I have spliced a mast on a smaller boat and the local boatyard recently spliced a large catamaran
mast that broke a few feet off the deck
. From your pictures the break appears to be at the spreader, same as with my mast crack. The bolt going through the mast attaching the spreaders was loose resulting in an oval hole and stress cracks. Luckily we found the problem before the mast broke.
If you have a fractional rig then a splice at the spreader is not good. A bend in the mast of a fractional rig at the spreader does not go well with a splice.
If you have a full rig then splicing may work
. You will need to unstep the mast. Then trim the broken ends so that they are 90 degrees to the mast section. Measure how much length you have lost
. Then you will have to make an insert or have one made. Pieces of broken mast can sometimes be adapted to make an insert. If its the same profile as your mast, take a 4' piece, remove or slit inner sections and replace the track section with a slot. Then squeeze the piece using serious clamps so that you can insert it in one side of the mast. You will have to remove any inner sections in the mast for 2' in either direction. Then add thin epoxy to the outside of one half of the insert. Insert in a mast section and rivet in place using monel or stainless rivets (not aluminium rivets). Add an isolator such as tefgel and find a heavy duty pop riveter. Add tefgel to the end of the rivet as a glue to prevent the rivet rod from sliding around. Also preferably rivet from under rather than over the mast. Gravity helps the rod to drop down between riveter squeezes.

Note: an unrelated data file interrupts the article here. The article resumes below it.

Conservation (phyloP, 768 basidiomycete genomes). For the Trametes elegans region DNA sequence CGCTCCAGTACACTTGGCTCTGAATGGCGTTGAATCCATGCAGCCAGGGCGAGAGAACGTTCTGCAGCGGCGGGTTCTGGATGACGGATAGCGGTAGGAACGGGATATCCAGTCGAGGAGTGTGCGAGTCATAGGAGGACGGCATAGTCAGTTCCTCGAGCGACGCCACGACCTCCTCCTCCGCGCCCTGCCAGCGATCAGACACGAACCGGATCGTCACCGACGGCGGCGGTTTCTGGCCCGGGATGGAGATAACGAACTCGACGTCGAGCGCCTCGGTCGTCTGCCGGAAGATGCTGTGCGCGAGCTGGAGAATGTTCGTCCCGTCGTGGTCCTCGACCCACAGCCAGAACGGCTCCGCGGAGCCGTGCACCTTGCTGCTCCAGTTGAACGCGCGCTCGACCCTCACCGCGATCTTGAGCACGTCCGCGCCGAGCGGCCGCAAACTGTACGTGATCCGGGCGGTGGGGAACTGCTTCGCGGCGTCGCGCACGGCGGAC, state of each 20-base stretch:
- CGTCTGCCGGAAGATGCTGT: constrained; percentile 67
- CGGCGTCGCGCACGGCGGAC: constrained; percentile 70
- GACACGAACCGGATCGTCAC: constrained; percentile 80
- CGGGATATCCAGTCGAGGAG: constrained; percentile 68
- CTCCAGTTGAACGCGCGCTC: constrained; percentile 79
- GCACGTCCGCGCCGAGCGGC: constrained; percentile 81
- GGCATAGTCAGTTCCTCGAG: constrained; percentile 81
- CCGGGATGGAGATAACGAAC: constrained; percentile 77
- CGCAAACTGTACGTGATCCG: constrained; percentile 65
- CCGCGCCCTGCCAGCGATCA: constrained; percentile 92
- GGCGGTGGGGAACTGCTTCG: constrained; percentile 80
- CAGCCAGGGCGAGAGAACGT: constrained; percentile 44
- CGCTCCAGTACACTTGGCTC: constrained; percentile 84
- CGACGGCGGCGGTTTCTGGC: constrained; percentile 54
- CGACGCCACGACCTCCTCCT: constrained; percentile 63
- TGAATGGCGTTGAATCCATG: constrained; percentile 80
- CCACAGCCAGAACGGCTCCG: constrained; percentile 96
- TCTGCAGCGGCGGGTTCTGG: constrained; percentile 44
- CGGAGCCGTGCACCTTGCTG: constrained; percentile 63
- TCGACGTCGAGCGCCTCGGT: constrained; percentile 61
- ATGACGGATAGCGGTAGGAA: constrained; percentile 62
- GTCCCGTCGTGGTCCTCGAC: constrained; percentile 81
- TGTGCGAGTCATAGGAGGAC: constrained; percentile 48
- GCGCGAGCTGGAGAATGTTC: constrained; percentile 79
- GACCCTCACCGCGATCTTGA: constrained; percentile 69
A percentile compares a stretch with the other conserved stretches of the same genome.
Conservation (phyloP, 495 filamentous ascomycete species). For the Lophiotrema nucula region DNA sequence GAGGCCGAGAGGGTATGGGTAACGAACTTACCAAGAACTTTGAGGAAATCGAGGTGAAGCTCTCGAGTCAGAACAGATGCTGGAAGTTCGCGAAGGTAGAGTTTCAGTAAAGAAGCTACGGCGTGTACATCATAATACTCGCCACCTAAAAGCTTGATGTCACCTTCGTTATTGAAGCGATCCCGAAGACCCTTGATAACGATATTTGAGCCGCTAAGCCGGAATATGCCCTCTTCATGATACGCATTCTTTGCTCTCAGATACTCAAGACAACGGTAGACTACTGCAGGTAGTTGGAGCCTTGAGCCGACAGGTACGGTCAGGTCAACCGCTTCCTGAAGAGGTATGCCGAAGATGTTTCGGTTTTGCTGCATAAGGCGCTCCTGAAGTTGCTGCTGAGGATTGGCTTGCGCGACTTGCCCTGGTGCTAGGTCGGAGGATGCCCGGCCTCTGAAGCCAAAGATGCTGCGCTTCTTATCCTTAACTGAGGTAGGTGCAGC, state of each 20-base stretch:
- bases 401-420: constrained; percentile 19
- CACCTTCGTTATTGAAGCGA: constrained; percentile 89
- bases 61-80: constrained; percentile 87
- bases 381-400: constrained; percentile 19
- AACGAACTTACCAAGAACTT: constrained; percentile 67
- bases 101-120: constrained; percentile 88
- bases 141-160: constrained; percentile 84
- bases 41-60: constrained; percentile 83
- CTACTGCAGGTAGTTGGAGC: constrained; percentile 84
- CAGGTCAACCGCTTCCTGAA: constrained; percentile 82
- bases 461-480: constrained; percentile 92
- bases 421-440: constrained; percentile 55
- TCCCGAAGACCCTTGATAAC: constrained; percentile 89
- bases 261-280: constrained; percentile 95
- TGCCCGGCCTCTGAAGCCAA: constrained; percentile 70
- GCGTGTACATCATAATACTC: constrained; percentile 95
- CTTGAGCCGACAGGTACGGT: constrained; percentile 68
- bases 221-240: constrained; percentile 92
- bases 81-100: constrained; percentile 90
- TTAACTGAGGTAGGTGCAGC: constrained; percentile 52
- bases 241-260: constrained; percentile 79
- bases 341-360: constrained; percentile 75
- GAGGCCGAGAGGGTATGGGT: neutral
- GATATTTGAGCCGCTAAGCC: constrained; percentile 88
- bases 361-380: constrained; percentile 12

Once one side of the mast is done, push the insert into the other side of the mast. Make sure that the slot is aligned. Again use epoxy as glue and then rivet.
Make sure that the spreader attachment is sound and that it will not cause another break. If the attachment uses a through bolt create a sleeve with length being the mast diameter at the hole, for the bolt, so that tightening the bolt does not distort the mast.
The lost mast length due to trimming needs to be made up. This can be done by not fully inserting the sleeve and adding a band to strengthen the insert. This may already be needed to create a new spreader attachment.
Alternatively if the lost length is small, the stay turnbuckles may be able to take up the space as long as there is enough space between the sail head
plate and shive when the sail is hoisted. You may have to move the gooseneck down.
Adding a spacer under the mast could help if there is not enough stay turnbuckle adjustment but this will not solve the problem of the sail being too long.
So think of the ramifications of mast shortening due to trimming the ends. Find the cause of the mast break and inspect the mast carefully before starting. If there was one weakness, there maybe others.
I am not a professional rigger and this advice
should be carefully considered. The decision and responsibility is yours.